(Jan 31): Some of the mom and pop investors desperate to recover money from Singapore’s embattled water treatment firm Hyflux are losing confidence they’ll get much of anything back as the wait drags on.

In the latest twist to the city-state’s most high-profile debt restructuring, Hyflux’s legal adviser this week expressed its intent to resign from the case due to “loss of confidence,” while the company said in turn that it has lost trust in its adviser and has since appointed new ones. That adds to uncertainties facing the about 34,000 retail investors in the company who have been waiting for resolution since it stumbled in 2018.

“It has been a dramatic 18 months,” said Violet Siew, a home-maker in her 50s who invested in junior securities including perpetual bonds and preference shares. “We have been hit with bad news and bad decisions by Hyflux.”

Middle Eastern suitor Utico FZC reached a deal with Hyflux in November, but that agreement still faces hurdles – from investor approvals to how various lawyers and consultants will divide around $40 million in fees. The entry of mystery bidder Aqua Munda, which has offered to buy up the company’s debt, has prompted further uncertainty. Hyflux’s debt moratorium was this week extended until Feb 28.

A large pool of retail investors probably illustrates the complications of this case and why it’s taking so long for resolution, Singapore high court judge Aedit Abdullah said at a hearing this week.

Hyflux and Aqua Munda didn’t immediately reply to requests for comment. Utico said the majority of investors in its offer will get cash rather than equity, “which is better than nothing.” It added that perpetual and preference shareholders can stay invested in the firm for dividends and a recovery, based on how the market performs.

Some investors have hoped the government would step in to help, despite it repeatedly rejecting calls to bail out Hyflux, saying the restructuring is a “commercial matter.”

All investments carry risks and “businesses can come under financial stress and are not immune to defaults,” the Monetary Authority of Singapore and the Ministry of the Environment and Water Resources said in a joint statement last year.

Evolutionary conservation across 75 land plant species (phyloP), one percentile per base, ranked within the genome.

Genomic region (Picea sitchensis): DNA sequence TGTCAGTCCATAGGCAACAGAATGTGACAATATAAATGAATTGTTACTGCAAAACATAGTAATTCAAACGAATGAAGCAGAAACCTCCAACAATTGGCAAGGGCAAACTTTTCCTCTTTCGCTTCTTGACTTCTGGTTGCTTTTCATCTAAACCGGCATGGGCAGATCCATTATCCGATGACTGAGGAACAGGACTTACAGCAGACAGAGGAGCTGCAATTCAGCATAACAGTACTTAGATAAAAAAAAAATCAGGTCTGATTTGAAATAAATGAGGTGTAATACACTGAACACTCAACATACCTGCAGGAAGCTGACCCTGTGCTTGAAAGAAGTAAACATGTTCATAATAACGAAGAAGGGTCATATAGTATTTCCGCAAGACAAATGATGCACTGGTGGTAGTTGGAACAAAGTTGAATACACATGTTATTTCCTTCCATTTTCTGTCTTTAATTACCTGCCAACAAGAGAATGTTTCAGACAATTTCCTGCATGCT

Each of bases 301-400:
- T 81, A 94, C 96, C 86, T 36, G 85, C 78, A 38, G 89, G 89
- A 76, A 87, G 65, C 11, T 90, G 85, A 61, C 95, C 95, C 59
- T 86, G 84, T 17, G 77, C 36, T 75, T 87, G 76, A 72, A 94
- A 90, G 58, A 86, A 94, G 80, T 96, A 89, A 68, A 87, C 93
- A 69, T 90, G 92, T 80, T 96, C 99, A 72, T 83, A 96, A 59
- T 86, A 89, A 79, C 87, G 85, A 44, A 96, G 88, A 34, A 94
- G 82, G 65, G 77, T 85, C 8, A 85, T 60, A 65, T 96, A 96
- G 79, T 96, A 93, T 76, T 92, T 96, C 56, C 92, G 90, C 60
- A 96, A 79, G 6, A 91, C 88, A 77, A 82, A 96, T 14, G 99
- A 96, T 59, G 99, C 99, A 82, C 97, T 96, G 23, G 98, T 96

The government can’t use taxpayers’ money to help investors recoup their losses from the company, Singapore Minister for the Environment and Water Resources Masagos Zulkifli said in parliament in April.

Exit Strategy

“The long delay in the process probably reflects the bad situation that Hyflux is now in and how many differing opinions there are about the exit strategy of a rudderless ship,” said Weilong Sim, a 43, self-employed professional, who has invested $10,000 in Hyflux’s perpetual notes.

For frustrated retail investors like Siew, Utico’s offer, which benefits smaller holders of bonds, isn’t attractive. She said she plans to vote against it as the recovery is low and there is “not much difference from a complete write-off in the event of liquidation.”

Sim said he probably won’t subscribe to the offer, as he wants Hyflux “to go bust as a statement of protest.”

Poor Recoveries

Hyflux’s dragged-out restructuring is a reflection of the challenges of working out debt in Singapore, where a significant proportion of the local bonds have been bought by individual investors. This has posed difficulties for investors to organize as a group and to speak in a single voice.

To be sure, restructuring bonds isn’t easy anywhere. But in the broader Asian credit markets, there have been a handful of cases where investors have managed to get strong returns after companies bounced back from defaults. Still, few investors in soured debt are willing to wade into Singapore’s local bonds, due to the lack of liquidity and a fragmented investor base.

“Generally, the recoveries for Singapore dollar bonds have been fairly poor,” said Ezien Hoo, credit research analyst at Oversea-Chinese Banking Corp. “We have seen some companies coming out of restructuring and still operating but bondholders haven’t gotten very good returns.”